The Romance of the Rose was by far the most popular work of medieval French literature: the text survives in over 300 copies and fragments. Featuring 101 images, an early 15th-century manuscript of the Romance of the Rose in the Getty Museum’s collection is one of the most lavishly illuminated copies in existence.
In the romance, a young man, known as the “lover,” finds himself on a quest for a beautiful rose, a symbol for his beloved lady. In the course of his arduous journey, he encounters characters such as the God of Love and Venus, who offer him advice about how to obtain the young woman or, alternatively, warn him against pursuing carnal love. As an art historian who studies the great cycles of miniatures that accompany this allegorical text, I’ve long been interested in how the imaginatively rendered images helped shape its reception.
Tips from an Unscrupulous “Friend”
The copy of the Romance of the Rose at the Getty contains a large number of unusual images illustrating the lover’s conversation with an allegorical figure simply called “Friend,” a character who offers lessons in the art of seduction. Some of the scandalous and even racy recommendations depicted in this manuscript might seem surprising to any of us who have a romanticized view of the Middle Ages as an era of courtly restraint and extreme piety:
Gifts and Fake Tears. In one image, Friend presents the lover with a purse and a chaplet, a delicate crown made of flowers. He explains that these two gifts could help gain a woman’s good graces: they served as tokens of love, but were not so expensive that they would render a man bankrupt. When a young man offers these gifts, Friend explains, he should pledge himself to the lady and feign intense emotion when expressing his devotion. He even recommends crying in order to convince her of his strong feelings. He explains, “And if you cannot weep, without delay take your saliva, or squeeze the juice of onions, or garlic…” in order to produce tears.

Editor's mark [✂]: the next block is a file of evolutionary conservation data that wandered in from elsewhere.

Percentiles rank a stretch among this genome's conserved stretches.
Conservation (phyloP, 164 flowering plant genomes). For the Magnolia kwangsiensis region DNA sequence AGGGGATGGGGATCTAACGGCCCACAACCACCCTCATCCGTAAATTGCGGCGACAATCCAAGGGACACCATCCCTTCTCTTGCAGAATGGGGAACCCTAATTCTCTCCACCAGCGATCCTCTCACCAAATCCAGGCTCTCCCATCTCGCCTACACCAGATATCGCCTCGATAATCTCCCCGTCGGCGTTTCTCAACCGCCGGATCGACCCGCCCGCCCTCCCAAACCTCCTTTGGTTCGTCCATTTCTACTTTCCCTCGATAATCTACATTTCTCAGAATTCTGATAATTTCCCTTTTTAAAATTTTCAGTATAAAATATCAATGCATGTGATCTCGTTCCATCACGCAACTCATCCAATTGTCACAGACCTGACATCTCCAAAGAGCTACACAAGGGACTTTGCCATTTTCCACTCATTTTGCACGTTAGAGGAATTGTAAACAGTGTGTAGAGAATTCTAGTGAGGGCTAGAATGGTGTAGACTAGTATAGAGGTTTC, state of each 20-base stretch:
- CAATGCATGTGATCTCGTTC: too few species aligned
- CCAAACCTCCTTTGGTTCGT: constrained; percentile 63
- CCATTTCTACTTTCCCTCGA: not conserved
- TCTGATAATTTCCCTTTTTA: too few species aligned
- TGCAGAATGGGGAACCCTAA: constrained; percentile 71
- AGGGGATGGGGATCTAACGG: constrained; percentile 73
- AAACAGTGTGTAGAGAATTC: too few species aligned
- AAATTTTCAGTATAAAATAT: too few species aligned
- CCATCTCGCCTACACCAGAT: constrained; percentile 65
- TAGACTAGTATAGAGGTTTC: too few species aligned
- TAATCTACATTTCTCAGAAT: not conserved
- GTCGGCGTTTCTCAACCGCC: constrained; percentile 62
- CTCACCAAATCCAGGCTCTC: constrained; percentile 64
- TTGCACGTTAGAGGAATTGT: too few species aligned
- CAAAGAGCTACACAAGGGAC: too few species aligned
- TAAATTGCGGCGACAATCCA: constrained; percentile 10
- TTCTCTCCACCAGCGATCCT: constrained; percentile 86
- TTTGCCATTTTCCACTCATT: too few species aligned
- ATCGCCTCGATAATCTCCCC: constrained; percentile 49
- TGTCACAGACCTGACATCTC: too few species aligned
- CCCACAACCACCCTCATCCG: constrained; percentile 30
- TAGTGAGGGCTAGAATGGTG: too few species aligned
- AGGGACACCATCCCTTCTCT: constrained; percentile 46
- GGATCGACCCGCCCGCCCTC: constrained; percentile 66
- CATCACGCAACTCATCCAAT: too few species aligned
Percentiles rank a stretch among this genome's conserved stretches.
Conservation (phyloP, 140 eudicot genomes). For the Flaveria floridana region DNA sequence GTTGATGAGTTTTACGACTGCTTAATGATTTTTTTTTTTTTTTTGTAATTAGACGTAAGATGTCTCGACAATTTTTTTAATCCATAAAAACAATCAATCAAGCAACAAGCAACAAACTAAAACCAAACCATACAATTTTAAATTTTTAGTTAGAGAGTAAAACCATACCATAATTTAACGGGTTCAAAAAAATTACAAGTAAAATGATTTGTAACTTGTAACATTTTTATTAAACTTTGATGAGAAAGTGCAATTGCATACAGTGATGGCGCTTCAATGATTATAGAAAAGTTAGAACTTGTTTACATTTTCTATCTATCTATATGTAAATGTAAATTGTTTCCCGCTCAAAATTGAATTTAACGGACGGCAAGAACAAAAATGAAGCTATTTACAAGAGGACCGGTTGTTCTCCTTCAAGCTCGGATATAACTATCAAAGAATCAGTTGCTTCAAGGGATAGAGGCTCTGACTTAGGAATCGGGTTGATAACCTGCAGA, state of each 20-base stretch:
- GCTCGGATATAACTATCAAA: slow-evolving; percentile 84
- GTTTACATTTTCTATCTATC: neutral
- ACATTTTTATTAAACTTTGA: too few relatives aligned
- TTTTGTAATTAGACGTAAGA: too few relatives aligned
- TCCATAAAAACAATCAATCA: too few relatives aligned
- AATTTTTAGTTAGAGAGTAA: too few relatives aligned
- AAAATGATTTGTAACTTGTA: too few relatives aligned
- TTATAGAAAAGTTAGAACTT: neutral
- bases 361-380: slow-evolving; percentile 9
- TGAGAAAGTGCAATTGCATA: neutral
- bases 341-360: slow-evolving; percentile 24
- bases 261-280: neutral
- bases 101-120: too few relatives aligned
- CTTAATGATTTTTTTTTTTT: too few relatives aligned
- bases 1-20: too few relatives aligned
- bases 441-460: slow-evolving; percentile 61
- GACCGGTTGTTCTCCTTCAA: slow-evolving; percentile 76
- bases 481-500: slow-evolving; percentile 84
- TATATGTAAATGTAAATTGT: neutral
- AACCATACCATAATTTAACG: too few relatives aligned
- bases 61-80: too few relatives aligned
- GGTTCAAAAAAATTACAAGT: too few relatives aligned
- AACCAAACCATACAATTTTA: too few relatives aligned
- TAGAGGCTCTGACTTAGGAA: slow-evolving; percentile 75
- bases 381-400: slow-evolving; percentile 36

Secret Conquests. Another shocking image appears when Friend warns the lover against bragging about his love life. Friend advises that he keep all of his meetings with his beloved secret, because “boasting is a very base vice” and such slander could ruin a woman’s reputation. The artist represents an immodest bedroom scene: a man with stockings hanging indecorously at his knees kisses and caresses a woman wearing a stylish headdress. Just like the onlooker depicted in the image, we peer through a doorway and become witnesses to the intimate episode.
Phony Tenderness. Friend also explains that, if a lady is sick, her lover must tend to her and convince her that he is devoted to nursing her back to health. He explains, “He should stay near her, watching, kiss her with tears in his eyes, and, if he is wise, vow many distant pilgrimages.” Friend even recommends proclaiming that he suffers when he sees her in pain. In the image, the artist represents a man tenderly placing one hand on the forehead of a sick woman, and, with the other, gently holding her wrist.
What Did Medieval Readers Think?
At the beginning of the fifteenth century, when this manuscript was illuminated, there was a heated debate in court circles regarding the morality of the text. Some thinkers, such as the famed author Christine de Pizan, claimed that the romance was misogynistic and encouraged immoral acts, namely copulation outside of marriage. Others claimed that characters such as Friend were intended to serve as negative examples, and that the romance could help women guard themselves against deceptive suitors. There is still no consensus among scholars regarding the meanings of this text and its accompanying images.
Warning lesson or incitement to sin—what do you think? Formulate your own opinion by exploring other images from this manuscript and browsing facsimiles of more than 130 other Rose manuscripts at the Roman de la Rose Digital Library. You can see the manuscript in person at the Getty Center in the exhibition I recently curated, Chivalry in the Middle Ages, where it appears alongside other objects that provide a broader view of medieval conceptions of courtly love.
Quotations in this post are drawn from Charles Dahlberg’s translation of The Romance of the Rose (Princeton University Press, 1994).